Singapore’s National Institute of Education (NIE)  will train 3,000 Saudi school principals over the next few years, Singapore’s Ambassador Lawrence Anderson told Arab News.
Spelling out his country’s close ties with Saudi Arabia, Anderson said 2013 was a very fulfilling and productive year for the Singapore. “It has been an eye-opening experience and I have learned much in my first year here. Many good Saudi friends have been helpful in enriching my understanding of the history and culture of this great Kingdom,” he said.
“It was also a fruitful year for Saudi-Singapore relations  as there were a number of high-level visits between our two countries. Prominent Saudi dignitaries who visited Singapore in 2013 included King Faisal Center for Research and Islamic Studies Chairman Prince Turki Al Faisal, Saudi Red Crescent Authority President Prince Faisal bin Abdullah and Transport Minister Jabara Al Sureisry,” he said.
From Singapore, Minister for Communications and Information and Minister-in-Charge of Muslim Affairs Yaacob Ibrahim and Senior Minister of State for Trade and Industry and National Development Lee Yi Shyan visited Saudi Arabia.
He explained that as such, he has made it a priority to encourage Saudis to visit Singapore with their families as well as provide advice and assistance to many Singaporeans wanting to visit the Kingdom. “We promote Singapore through social and cultural events like screening Singapore-made movies and food festivals to showcase our culinary delights,” he said.
He said education is another area in which stronger collaboration will benefit the two countries. “We are involved in education within the Kingdom. NIE has been working with prominent Saudi institutions. Ranked 2nd in Asia and 13th in the world, NIE is responsible for the training of schoolteachers in Singapore. "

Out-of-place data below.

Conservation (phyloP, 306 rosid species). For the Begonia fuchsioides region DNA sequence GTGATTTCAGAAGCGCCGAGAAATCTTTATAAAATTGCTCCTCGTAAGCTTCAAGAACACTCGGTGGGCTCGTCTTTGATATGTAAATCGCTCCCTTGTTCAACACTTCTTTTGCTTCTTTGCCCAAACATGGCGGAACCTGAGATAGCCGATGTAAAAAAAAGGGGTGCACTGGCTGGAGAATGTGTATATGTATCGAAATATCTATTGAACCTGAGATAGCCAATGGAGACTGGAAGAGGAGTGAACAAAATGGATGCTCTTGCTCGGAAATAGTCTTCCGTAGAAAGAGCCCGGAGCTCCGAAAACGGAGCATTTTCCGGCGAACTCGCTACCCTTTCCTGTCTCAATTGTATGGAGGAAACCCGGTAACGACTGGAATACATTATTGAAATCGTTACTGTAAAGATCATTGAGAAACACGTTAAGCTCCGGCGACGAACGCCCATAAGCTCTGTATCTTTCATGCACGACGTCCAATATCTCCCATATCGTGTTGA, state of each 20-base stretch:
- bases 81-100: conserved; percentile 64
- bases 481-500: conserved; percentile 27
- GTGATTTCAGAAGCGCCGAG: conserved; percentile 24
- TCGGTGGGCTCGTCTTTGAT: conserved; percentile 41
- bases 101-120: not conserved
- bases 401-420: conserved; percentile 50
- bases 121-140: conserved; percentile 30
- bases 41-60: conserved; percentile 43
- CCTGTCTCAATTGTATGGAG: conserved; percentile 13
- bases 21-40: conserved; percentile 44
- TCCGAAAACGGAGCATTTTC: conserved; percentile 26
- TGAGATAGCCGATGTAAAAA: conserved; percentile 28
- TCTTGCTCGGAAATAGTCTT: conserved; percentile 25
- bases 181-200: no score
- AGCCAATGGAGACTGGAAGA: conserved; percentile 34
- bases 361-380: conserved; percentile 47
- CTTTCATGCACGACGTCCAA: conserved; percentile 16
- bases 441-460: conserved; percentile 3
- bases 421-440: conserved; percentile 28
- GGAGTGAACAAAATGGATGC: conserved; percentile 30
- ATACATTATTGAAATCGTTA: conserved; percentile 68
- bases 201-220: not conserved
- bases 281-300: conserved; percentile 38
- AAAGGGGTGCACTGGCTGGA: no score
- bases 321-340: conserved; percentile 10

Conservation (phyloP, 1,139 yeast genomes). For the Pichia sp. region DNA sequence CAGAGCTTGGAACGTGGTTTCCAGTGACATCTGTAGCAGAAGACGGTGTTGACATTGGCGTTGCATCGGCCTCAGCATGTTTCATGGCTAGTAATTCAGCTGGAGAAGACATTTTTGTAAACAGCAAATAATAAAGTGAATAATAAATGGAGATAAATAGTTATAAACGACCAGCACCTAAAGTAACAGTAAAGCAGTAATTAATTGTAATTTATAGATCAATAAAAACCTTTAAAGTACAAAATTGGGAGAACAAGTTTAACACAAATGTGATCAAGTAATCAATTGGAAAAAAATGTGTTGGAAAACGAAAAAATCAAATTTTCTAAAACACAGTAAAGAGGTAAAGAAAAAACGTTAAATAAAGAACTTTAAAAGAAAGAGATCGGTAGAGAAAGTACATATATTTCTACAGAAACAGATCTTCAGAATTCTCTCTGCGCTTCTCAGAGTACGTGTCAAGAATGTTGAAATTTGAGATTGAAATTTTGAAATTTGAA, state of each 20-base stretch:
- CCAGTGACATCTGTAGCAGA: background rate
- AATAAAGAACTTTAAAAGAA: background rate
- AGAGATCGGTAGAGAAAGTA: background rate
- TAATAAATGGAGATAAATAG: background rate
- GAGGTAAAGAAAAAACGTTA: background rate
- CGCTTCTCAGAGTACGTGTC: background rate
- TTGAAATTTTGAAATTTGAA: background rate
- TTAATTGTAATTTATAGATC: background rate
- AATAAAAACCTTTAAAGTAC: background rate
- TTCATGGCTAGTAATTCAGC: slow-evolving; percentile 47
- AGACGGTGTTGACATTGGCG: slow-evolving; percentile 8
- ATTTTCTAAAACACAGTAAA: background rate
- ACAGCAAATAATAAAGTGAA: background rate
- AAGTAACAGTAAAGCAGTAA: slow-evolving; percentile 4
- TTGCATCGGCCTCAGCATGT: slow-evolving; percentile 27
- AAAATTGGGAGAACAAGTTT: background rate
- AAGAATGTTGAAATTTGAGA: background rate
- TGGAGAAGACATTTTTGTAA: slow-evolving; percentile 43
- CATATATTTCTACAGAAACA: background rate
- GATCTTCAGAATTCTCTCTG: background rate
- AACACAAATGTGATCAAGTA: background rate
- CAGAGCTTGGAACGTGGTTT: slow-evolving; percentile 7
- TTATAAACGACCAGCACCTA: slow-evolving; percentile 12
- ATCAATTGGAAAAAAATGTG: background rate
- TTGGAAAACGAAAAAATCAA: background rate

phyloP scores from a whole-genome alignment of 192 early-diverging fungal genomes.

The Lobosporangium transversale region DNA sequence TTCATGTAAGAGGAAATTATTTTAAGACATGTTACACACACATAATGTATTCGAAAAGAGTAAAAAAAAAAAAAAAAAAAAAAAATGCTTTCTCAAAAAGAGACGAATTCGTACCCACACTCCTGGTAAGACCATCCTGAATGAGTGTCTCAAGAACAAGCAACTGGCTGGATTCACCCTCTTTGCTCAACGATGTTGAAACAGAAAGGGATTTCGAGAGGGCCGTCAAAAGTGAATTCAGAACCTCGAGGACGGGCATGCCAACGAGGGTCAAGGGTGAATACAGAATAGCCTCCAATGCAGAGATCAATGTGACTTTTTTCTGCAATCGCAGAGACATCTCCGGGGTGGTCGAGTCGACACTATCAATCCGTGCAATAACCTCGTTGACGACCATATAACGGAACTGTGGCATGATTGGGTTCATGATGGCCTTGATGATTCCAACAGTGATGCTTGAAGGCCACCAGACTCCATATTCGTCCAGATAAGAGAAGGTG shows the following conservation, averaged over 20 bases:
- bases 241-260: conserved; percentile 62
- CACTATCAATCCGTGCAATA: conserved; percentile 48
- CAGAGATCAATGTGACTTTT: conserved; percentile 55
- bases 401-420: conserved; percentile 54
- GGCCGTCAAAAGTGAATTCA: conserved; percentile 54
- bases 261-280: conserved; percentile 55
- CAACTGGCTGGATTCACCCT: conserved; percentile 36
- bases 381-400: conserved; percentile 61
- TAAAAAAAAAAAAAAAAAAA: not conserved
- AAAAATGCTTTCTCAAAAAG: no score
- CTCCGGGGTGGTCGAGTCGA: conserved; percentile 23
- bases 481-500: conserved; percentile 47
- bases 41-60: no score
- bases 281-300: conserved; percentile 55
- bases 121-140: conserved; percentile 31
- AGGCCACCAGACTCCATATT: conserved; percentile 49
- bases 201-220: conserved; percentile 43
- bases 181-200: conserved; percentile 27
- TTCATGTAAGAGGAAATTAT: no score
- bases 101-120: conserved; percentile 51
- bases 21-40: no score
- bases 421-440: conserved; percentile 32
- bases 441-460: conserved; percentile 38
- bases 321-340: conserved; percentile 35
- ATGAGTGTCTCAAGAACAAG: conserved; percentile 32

In 2013, NIE formalized a memorandum of understanding with Tatweer Education Holding Co. to promote school leadership development in Saudi Arabia. “We are confident that Saudi principals will be able to impart the lessons learned to their colleagues here in the Kingdom,” he said.
He said Singapore is a multi-ethnic, multi-cultural and multi-religious society. Besides the Chinese, Malays and Indians, there are several other minority communities, including the Arab community living in Singapore.  They have contributed a lot to Singapore’s success.
According to him, Muslims constitute more than 13 percent of the population. “The Muslim community is an active and vibrant one,” he said. “The rights of the Muslim community are protected and it enjoys special place in the education and housing planning. Our electoral rules seek to ensure that minorities will always have fair representation in Parliament,” Anderson added.
By Abdul Hannan Tago